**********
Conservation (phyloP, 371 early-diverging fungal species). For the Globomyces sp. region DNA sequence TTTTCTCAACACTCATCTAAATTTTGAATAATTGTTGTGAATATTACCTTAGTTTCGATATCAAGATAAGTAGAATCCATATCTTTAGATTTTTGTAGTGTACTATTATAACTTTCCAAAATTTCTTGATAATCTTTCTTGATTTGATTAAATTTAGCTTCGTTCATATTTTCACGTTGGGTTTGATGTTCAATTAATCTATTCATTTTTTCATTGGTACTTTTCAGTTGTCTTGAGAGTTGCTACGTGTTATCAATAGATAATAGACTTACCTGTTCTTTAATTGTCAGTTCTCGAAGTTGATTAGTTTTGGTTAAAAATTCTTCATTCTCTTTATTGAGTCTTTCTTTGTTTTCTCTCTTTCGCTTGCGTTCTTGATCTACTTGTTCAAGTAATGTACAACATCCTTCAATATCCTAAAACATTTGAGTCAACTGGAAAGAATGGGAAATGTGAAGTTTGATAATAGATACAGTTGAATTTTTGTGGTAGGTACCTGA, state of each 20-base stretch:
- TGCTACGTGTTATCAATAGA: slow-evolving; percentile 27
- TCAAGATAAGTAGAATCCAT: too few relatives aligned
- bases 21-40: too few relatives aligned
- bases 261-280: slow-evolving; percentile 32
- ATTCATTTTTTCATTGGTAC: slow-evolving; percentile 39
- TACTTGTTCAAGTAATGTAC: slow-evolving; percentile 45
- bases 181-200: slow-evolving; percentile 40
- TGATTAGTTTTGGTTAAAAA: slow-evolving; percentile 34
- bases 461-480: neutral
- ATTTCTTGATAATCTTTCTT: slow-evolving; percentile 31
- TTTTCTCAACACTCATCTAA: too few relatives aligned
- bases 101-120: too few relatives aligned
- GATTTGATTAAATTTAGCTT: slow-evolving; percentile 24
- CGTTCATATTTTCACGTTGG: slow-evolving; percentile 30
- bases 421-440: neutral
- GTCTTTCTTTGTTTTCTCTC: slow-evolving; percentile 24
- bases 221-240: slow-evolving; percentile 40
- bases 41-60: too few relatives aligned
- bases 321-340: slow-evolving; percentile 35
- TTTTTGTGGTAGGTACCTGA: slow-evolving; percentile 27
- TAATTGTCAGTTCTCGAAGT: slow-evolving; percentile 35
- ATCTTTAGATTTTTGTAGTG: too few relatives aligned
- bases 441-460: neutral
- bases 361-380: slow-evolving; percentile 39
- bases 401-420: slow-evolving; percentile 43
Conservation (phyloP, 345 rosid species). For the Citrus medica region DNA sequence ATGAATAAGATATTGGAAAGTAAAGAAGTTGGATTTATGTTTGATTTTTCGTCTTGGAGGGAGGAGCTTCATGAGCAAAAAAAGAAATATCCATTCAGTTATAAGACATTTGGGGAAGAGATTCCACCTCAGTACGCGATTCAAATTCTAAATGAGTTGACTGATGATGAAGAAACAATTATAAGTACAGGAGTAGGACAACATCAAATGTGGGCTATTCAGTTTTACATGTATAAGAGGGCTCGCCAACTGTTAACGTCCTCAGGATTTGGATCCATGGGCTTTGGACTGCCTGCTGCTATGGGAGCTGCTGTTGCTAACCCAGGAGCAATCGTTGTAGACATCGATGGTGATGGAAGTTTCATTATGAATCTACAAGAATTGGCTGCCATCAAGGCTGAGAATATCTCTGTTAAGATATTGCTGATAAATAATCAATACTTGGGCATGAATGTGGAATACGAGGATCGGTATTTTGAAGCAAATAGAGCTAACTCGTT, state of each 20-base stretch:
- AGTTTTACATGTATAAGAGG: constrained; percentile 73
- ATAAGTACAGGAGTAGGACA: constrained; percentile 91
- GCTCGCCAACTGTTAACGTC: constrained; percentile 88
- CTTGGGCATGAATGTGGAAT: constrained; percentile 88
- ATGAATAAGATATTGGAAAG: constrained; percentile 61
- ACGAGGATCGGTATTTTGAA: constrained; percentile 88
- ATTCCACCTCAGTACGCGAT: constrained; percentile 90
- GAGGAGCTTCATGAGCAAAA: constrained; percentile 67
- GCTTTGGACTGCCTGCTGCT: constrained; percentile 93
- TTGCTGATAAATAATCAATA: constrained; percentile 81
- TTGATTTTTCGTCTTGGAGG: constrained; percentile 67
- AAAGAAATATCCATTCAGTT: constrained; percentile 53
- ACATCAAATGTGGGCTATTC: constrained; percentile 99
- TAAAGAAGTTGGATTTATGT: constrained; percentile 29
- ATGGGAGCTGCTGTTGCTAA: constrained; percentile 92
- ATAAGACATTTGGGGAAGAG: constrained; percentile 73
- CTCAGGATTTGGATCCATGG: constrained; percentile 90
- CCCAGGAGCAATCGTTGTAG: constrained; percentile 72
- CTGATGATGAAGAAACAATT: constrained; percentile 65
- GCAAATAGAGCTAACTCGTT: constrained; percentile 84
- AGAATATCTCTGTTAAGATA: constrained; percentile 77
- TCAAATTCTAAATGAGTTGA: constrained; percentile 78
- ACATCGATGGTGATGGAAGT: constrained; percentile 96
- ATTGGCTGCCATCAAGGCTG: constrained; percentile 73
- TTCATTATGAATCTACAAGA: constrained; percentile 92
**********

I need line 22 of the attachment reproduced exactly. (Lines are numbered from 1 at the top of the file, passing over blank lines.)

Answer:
- TAATTGTCAGTTCTCGAAGT: slow-evolving; percentile 35